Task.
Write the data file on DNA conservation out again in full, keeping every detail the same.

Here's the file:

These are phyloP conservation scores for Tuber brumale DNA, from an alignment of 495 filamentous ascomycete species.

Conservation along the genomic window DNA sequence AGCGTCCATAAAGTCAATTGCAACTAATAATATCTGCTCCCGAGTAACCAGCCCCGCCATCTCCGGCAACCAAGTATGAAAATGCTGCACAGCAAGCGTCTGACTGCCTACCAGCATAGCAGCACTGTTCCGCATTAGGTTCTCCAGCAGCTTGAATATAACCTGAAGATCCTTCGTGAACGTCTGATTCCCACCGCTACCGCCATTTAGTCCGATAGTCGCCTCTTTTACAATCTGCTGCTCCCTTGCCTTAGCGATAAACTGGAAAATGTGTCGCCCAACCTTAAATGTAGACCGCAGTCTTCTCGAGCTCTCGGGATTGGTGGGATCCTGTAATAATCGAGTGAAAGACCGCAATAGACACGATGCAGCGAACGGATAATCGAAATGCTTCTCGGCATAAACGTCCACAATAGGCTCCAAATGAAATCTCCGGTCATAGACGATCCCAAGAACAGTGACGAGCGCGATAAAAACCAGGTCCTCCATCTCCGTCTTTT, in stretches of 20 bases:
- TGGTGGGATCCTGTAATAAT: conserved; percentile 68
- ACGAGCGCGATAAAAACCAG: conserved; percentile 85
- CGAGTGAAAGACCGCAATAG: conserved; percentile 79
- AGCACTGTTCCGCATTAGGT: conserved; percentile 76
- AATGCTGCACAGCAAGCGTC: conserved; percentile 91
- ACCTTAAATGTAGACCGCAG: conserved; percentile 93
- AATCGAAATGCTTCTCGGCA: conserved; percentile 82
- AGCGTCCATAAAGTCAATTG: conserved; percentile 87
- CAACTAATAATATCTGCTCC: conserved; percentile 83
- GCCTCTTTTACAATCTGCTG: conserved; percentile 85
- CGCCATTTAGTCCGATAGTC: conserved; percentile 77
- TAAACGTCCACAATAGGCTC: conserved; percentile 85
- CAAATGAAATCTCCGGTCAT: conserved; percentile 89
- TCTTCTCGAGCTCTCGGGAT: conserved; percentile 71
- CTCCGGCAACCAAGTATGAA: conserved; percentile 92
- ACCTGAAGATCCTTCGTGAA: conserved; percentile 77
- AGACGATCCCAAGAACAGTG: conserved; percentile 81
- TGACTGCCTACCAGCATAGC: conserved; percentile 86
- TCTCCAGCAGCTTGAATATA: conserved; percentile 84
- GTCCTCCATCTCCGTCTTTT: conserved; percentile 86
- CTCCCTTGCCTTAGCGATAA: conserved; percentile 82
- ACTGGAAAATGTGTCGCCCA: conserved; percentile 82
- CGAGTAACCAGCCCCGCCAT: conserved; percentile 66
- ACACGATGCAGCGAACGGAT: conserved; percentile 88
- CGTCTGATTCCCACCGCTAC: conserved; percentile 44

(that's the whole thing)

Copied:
These are phyloP conservation scores for Tuber brumale DNA, from an alignment of 495 filamentous ascomycete species.

Conservation along the genomic window DNA sequence AGCGTCCATAAAGTCAATTGCAACTAATAATATCTGCTCCCGAGTAACCAGCCCCGCCATCTCCGGCAACCAAGTATGAAAATGCTGCACAGCAAGCGTCTGACTGCCTACCAGCATAGCAGCACTGTTCCGCATTAGGTTCTCCAGCAGCTTGAATATAACCTGAAGATCCTTCGTGAACGTCTGATTCCCACCGCTACCGCCATTTAGTCCGATAGTCGCCTCTTTTACAATCTGCTGCTCCCTTGCCTTAGCGATAAACTGGAAAATGTGTCGCCCAACCTTAAATGTAGACCGCAGTCTTCTCGAGCTCTCGGGATTGGTGGGATCCTGTAATAATCGAGTGAAAGACCGCAATAGACACGATGCAGCGAACGGATAATCGAAATGCTTCTCGGCATAAACGTCCACAATAGGCTCCAAATGAAATCTCCGGTCATAGACGATCCCAAGAACAGTGACGAGCGCGATAAAAACCAGGTCCTCCATCTCCGTCTTTT, in stretches of 20 bases:
- TGGTGGGATCCTGTAATAAT: conserved; percentile 68
- ACGAGCGCGATAAAAACCAG: conserved; percentile 85
- CGAGTGAAAGACCGCAATAG: conserved; percentile 79
- AGCACTGTTCCGCATTAGGT: conserved; percentile 76
- AATGCTGCACAGCAAGCGTC: conserved; percentile 91
- ACCTTAAATGTAGACCGCAG: conserved; percentile 93
- AATCGAAATGCTTCTCGGCA: conserved; percentile 82
- AGCGTCCATAAAGTCAATTG: conserved; percentile 87
- CAACTAATAATATCTGCTCC: conserved; percentile 83
- GCCTCTTTTACAATCTGCTG: conserved; percentile 85
- CGCCATTTAGTCCGATAGTC: conserved; percentile 77
- TAAACGTCCACAATAGGCTC: conserved; percentile 85
- CAAATGAAATCTCCGGTCAT: conserved; percentile 89
- TCTTCTCGAGCTCTCGGGAT: conserved; percentile 71
- CTCCGGCAACCAAGTATGAA: conserved; percentile 92
- ACCTGAAGATCCTTCGTGAA: conserved; percentile 77
- AGACGATCCCAAGAACAGTG: conserved; percentile 81
- TGACTGCCTACCAGCATAGC: conserved; percentile 86
- TCTCCAGCAGCTTGAATATA: conserved; percentile 84
- GTCCTCCATCTCCGTCTTTT: conserved; percentile 86
- CTCCCTTGCCTTAGCGATAA: conserved; percentile 82
- ACTGGAAAATGTGTCGCCCA: conserved; percentile 82
- CGAGTAACCAGCCCCGCCAT: conserved; percentile 66
- ACACGATGCAGCGAACGGAT: conserved; percentile 88
- CGTCTGATTCCCACCGCTAC: conserved; percentile 44